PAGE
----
# How to determine a fuzzy tolerance

## Based on automation scale and digitizer precision

The most accurate method for setting the fuzzy tolerance is based on its automation scale and the digitizer precision. This table lists standard automation scales and the corresponding fuzzy tolerance for an industry-standard digitizer precision of 0.002".

Note:

The fuzzy tolerance always uses the unit of measure of the geodataset.

Automation scale of source data

Coverage coordinate units

Fuzzy tolerance (on the ground) at 0.002" digitizer precision

1:200 000

feet

33.333

meters

10.130

1:100 000

feet

16.620

meters

5.080

1:63 360

feet

10.560

meters

3.210

1:25 000

feet

4.167 (4.000)

meters

1.270 (1.219)

1:10 000

feet

1.668

meters

0.508

1:5 000

feet

0.833

meters

0.254

1:1 000

feet

0.167

meters

0.051

1:500

feet

0.083

meters

0.025

Automation scale table

If you don't see the automation scale of your geodataset in the table, calculate the fuzzy tolerance with this equation:

Tolerance in feet = ((automation scale * digitizer precision) / 12)

Tolerance in meters = ((automation scale * digitizer precision) / 12) * 0.3048

## Based on geodataset extent

If you don't know the automation scale of the coverage, an alternate method for setting the fuzzy tolerance is based on the coverage extent and uses the coordinate values stored in its BND. This table shows threshold values for various coverage extents:

Extent

Type of data content

Fuzzy tolerance (resolution)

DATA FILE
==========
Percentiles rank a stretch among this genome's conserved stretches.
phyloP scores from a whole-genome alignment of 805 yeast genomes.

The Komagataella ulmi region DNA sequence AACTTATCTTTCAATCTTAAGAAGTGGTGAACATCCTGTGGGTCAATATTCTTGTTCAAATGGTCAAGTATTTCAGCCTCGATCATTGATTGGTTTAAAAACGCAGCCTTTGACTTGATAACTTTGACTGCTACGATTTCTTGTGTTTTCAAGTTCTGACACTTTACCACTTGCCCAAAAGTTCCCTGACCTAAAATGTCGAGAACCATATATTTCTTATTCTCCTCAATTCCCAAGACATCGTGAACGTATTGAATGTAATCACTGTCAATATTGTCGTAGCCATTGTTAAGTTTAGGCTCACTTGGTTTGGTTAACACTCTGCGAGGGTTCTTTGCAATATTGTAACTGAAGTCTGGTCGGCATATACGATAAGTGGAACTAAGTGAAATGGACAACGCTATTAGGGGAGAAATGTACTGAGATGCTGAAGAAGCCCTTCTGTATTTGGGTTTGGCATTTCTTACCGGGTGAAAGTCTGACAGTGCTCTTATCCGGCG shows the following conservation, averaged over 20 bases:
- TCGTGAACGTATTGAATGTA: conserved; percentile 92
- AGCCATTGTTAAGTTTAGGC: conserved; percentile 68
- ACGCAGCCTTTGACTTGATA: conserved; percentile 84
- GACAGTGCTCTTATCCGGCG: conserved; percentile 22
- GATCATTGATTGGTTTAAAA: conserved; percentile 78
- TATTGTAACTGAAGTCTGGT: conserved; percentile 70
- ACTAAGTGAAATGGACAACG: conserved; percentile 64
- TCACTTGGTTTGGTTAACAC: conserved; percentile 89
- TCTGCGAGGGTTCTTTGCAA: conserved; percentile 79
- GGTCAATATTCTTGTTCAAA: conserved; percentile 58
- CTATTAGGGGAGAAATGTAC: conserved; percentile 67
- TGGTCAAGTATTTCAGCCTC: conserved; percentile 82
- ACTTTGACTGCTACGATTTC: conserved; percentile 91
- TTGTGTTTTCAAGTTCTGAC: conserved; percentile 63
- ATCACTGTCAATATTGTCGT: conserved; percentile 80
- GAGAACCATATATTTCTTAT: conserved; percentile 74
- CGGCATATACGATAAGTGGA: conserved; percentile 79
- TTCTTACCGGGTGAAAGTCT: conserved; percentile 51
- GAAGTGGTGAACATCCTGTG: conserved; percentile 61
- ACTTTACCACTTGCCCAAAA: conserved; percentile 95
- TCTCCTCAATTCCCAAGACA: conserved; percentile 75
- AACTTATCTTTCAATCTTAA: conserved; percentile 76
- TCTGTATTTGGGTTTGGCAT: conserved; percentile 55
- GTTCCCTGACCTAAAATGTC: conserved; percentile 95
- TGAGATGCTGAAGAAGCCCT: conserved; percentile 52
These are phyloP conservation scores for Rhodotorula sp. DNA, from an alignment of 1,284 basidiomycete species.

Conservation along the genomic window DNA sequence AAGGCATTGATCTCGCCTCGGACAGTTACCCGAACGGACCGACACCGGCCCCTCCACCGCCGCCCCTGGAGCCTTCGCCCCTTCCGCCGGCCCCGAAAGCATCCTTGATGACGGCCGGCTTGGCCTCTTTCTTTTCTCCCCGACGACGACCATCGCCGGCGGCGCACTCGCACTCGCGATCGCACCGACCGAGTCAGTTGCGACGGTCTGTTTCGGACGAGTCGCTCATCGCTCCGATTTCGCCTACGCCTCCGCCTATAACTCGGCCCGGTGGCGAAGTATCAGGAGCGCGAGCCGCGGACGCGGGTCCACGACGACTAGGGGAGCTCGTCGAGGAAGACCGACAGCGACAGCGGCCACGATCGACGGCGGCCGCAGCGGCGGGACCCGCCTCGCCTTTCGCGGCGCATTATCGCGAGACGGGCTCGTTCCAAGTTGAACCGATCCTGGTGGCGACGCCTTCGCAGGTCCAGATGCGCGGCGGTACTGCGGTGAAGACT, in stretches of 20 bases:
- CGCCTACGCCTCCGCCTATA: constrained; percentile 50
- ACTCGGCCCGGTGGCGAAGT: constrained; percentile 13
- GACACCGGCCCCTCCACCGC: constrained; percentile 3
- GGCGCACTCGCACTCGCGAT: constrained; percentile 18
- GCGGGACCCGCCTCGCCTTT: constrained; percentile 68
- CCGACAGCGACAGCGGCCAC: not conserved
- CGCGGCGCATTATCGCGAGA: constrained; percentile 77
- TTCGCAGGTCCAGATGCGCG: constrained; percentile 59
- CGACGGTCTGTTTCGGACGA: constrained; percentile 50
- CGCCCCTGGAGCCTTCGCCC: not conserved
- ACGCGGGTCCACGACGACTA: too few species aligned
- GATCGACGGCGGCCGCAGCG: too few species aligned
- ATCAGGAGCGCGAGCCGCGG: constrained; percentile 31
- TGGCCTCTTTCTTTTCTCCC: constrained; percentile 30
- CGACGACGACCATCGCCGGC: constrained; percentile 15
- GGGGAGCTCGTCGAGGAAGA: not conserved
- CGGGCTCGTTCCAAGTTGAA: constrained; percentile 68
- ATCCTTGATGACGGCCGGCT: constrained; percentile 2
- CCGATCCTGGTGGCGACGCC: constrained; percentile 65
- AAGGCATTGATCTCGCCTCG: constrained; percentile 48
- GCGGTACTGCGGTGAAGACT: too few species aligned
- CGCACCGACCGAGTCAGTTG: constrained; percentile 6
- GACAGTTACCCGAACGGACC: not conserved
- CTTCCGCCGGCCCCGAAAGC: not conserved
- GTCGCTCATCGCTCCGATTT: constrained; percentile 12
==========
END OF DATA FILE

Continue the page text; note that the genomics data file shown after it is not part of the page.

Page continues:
Divide extent by

10

buildings/streets

0.001 m

10 000

100

census block

0.01 m

10 000

1 000

census block/tract

0.1 m

10 000

>1 000

city tract/town

0.1 | 0.9 m

10 000

10 000

city

1 m

10 000

>10 000

city/county

1 m

extent

100 000

county

1 m

100 000

1 000 000

state/small country

5 m

200 000

>1 000 000

continent to globe

10 m

1 000 000

Extent table

If you don't see the extent of your geodataset in the table, here's how to calculate the fuzzy tolerance:

• Determine the extent, that is, the larger of (xmax – xmin) and (ymax – ymin).
• Determine a sensible resolution for the type of data content, for example, census block, city, county, state, country, continent, or globe.
• Determine the denominator to get the desired resolution. Use the resolution as the fuzzy tolerance value.

The fuzzy tolerance for double-precision geodatasets is often smaller than that for single-precision coverages, since they are frequently collected from precise sources such as surveying, engineering, and Global Positioning Systems (GPS).

Published 6/8/2010